University May Have to Give Up Improper Gift from Trustee

University May Have to Give Up Improper Gift from Trustee

Court allows beneficiary to sue to recover gift given without authority

An appellate court in Georgia has allowed a residual beneficiary of her mother’s trust to sue a University to recover a $1 million contribution allegedly given by the trustee without authority.  It has affirmed a trial court decision refusing to dismiss the claim. (Reinhardt University v. Castleberry, Ct. of App. GA, No. A12A1651, 11/8/12.)

When Joan Hasty Castleberry’s father died in 2003, he left money in several trusts for the benefit of his wife during her life, with the remainder to be divided among his three children.  He named his son, William Hasty, Jr., as trustee.

While the wife was still alive, Hasty, who was also a trustee of what was then known as Reinhardt College, pledged $1.5 million to the school.  Through a series of financial transactions, he effectively transferred about $1 million from the trust to the school to partially satisfy the pledge.

Castleberry claimed that her brother owed a fiduciary duty to her and the other remainder beneficiaries and had committed a breach of trust by making the gift without authority, thus reducing her remainder interest. Although she sued her brother in a separate suit, she claimed that the University could not enjoy the benefits of the gift without violating the principles of equity.  She sought to impose a “constructive trust” to recover the funds for her benefit.

The University moved to dismiss the case on the theory that a constructive trust was a remedy, not a direct cause of action.  It also argued that as a matter of policy it should be allowed to keep the money because it relies heavily on donations and that a practice of investigating the sources of donated funds would be impractical and would impact charitable giving.  The courts rejected the contentions.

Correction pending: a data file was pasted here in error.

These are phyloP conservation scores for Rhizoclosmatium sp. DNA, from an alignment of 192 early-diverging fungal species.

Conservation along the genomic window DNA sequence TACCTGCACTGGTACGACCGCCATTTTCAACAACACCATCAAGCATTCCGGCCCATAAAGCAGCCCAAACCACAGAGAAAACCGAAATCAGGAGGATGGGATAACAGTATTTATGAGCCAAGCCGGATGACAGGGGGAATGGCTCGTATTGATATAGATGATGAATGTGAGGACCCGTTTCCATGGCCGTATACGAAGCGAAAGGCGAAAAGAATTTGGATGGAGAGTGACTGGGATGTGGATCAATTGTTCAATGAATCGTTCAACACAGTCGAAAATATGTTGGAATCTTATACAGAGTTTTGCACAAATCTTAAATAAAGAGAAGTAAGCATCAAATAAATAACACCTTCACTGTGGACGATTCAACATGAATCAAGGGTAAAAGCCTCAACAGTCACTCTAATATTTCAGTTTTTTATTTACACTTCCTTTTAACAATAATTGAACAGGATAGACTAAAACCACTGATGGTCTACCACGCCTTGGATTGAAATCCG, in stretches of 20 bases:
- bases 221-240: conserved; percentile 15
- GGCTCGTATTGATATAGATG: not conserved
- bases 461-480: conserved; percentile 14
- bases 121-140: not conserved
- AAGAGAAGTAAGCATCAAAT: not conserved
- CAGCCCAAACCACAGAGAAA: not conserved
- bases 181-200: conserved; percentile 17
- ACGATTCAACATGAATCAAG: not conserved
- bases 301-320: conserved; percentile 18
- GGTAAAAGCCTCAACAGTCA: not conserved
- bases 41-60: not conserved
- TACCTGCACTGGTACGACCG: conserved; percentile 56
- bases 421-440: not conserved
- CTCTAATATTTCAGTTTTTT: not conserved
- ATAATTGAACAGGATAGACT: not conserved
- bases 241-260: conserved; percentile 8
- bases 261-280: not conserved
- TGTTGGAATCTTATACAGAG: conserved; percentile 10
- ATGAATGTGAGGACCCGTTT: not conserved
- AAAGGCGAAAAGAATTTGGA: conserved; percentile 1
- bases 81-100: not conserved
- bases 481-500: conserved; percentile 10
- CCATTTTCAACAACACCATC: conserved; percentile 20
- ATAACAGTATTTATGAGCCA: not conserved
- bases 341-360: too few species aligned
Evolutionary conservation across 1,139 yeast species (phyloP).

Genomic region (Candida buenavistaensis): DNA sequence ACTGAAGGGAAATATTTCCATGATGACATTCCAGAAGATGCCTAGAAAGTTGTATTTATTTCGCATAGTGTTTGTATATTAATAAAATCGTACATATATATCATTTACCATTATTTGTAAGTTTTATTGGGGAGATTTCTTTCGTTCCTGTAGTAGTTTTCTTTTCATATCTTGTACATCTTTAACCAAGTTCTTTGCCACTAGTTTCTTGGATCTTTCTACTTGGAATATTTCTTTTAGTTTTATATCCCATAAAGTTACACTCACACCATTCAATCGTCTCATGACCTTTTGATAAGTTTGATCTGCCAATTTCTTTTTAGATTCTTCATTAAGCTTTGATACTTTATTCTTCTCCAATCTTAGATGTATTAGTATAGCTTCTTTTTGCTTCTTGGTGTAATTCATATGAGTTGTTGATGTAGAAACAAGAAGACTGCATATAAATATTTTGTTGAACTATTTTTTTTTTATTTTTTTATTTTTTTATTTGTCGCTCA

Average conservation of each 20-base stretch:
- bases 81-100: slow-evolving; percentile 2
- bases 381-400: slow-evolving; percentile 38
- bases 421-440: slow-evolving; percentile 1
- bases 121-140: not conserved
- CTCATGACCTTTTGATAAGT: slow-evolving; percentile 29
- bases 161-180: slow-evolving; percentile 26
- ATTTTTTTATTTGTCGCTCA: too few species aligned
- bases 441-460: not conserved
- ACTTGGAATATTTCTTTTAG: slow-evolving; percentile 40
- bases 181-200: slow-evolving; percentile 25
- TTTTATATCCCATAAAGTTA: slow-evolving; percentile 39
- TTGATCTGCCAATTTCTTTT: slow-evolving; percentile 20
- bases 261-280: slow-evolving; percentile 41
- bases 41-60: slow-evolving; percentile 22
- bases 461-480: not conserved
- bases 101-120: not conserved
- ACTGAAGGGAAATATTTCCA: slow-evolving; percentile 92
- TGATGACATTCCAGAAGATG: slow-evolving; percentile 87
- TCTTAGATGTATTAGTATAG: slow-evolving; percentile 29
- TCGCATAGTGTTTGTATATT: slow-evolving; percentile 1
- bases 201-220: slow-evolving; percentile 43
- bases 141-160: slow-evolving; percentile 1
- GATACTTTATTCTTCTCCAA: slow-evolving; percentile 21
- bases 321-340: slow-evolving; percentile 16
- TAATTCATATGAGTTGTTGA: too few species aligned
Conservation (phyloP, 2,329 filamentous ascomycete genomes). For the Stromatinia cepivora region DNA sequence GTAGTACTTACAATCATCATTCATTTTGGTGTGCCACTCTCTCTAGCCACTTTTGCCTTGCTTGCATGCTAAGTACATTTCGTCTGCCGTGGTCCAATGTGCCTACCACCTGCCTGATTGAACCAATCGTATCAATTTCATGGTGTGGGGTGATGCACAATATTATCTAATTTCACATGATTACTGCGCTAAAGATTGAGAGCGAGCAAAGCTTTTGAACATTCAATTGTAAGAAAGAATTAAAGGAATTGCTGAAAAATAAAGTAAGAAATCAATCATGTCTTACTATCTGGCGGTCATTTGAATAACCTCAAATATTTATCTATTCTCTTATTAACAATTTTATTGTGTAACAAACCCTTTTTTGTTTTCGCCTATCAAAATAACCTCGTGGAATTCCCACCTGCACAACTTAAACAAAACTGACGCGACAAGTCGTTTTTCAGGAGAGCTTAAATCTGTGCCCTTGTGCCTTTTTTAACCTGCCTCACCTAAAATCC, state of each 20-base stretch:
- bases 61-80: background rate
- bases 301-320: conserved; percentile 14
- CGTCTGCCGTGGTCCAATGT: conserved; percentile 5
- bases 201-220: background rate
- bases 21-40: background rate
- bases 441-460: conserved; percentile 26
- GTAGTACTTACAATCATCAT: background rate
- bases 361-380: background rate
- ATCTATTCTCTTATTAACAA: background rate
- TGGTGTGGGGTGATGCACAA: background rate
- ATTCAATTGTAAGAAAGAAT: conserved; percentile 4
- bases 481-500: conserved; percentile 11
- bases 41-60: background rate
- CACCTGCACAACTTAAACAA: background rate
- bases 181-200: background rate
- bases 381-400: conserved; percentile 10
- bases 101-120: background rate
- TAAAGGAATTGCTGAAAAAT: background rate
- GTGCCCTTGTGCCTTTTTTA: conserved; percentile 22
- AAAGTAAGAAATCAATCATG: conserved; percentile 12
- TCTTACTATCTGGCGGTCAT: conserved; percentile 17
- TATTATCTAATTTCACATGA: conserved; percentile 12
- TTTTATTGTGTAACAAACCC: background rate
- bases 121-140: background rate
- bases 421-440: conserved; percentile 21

Rejecting the University’s case citations and citing the state Supreme Court for its own position, the Court of Appeals said:  “To the extent that Hasty was not authorized to transfer the funds, they are subject to a constructive trust — even in the hands of the University and even without allegation of wrongdoing on the University’s part.  Moreover, the University has failed to demonstrate any merit in its assertion that its heavy reliance on donations would divest equity of the power to enforce a constructive trust under the circumstances of this case.  Construed in the light most favorable to Castleberry and resolving all doubts in her favor, Castleberry’s complaint sufficiently stated a claim for relief.”

The case was remanded for further proceedings.               


The case does not say whether the trustee made the pledge as an individual or as trustee of the woman’s trust.  If the pledge was made as an individual, and even if the University has to return this fund to the trust for distribution to the other children, the University may have a claim for the full $1.5 million pledge against the trustee in his individual capacity.

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